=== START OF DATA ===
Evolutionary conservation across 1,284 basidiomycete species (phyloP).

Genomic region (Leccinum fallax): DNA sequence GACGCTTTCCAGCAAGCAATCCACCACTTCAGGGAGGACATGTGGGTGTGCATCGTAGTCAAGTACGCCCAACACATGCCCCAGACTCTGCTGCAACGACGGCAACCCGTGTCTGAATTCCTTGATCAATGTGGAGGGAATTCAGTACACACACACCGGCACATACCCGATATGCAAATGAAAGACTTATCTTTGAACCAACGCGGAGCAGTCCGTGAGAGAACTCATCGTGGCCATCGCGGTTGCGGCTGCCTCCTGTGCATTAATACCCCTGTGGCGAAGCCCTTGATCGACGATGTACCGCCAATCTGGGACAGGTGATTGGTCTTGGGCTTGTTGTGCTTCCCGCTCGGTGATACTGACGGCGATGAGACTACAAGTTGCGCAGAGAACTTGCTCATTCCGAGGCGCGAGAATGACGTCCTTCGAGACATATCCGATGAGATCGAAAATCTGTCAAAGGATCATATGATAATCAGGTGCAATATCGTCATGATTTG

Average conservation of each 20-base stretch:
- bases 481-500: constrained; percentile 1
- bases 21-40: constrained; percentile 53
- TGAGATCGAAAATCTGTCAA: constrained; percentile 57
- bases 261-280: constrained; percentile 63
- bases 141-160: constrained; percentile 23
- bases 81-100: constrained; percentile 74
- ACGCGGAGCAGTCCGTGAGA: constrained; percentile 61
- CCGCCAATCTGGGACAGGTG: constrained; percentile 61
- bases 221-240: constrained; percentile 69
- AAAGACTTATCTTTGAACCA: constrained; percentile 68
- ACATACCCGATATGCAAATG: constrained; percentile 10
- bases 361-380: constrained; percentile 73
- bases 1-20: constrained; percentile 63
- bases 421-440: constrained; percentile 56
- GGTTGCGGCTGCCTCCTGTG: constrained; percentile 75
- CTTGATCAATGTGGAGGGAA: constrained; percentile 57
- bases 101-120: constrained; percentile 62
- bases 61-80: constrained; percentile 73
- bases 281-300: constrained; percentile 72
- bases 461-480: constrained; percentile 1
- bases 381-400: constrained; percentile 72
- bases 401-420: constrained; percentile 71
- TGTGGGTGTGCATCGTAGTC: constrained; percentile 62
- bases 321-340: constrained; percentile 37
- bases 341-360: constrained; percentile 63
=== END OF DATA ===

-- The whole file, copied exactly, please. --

Evolutionary conservation across 1,284 basidiomycete species (phyloP).

Genomic region (Leccinum fallax): DNA sequence GACGCTTTCCAGCAAGCAATCCACCACTTCAGGGAGGACATGTGGGTGTGCATCGTAGTCAAGTACGCCCAACACATGCCCCAGACTCTGCTGCAACGACGGCAACCCGTGTCTGAATTCCTTGATCAATGTGGAGGGAATTCAGTACACACACACCGGCACATACCCGATATGCAAATGAAAGACTTATCTTTGAACCAACGCGGAGCAGTCCGTGAGAGAACTCATCGTGGCCATCGCGGTTGCGGCTGCCTCCTGTGCATTAATACCCCTGTGGCGAAGCCCTTGATCGACGATGTACCGCCAATCTGGGACAGGTGATTGGTCTTGGGCTTGTTGTGCTTCCCGCTCGGTGATACTGACGGCGATGAGACTACAAGTTGCGCAGAGAACTTGCTCATTCCGAGGCGCGAGAATGACGTCCTTCGAGACATATCCGATGAGATCGAAAATCTGTCAAAGGATCATATGATAATCAGGTGCAATATCGTCATGATTTG

Average conservation of each 20-base stretch:
- bases 481-500: constrained; percentile 1
- bases 21-40: constrained; percentile 53
- TGAGATCGAAAATCTGTCAA: constrained; percentile 57
- bases 261-280: constrained; percentile 63
- bases 141-160: constrained; percentile 23
- bases 81-100: constrained; percentile 74
- ACGCGGAGCAGTCCGTGAGA: constrained; percentile 61
- CCGCCAATCTGGGACAGGTG: constrained; percentile 61
- bases 221-240: constrained; percentile 69
- AAAGACTTATCTTTGAACCA: constrained; percentile 68
- ACATACCCGATATGCAAATG: constrained; percentile 10
- bases 361-380: constrained; percentile 73
- bases 1-20: constrained; percentile 63
- bases 421-440: constrained; percentile 56
- GGTTGCGGCTGCCTCCTGTG: constrained; percentile 75
- CTTGATCAATGTGGAGGGAA: constrained; percentile 57
- bases 101-120: constrained; percentile 62
- bases 61-80: constrained; percentile 73
- bases 281-300: constrained; percentile 72
- bases 461-480: constrained; percentile 1
- bases 381-400: constrained; percentile 72
- bases 401-420: constrained; percentile 71
- TGTGGGTGTGCATCGTAGTC: constrained; percentile 62
- bases 321-340: constrained; percentile 37
- bases 341-360: constrained; percentile 63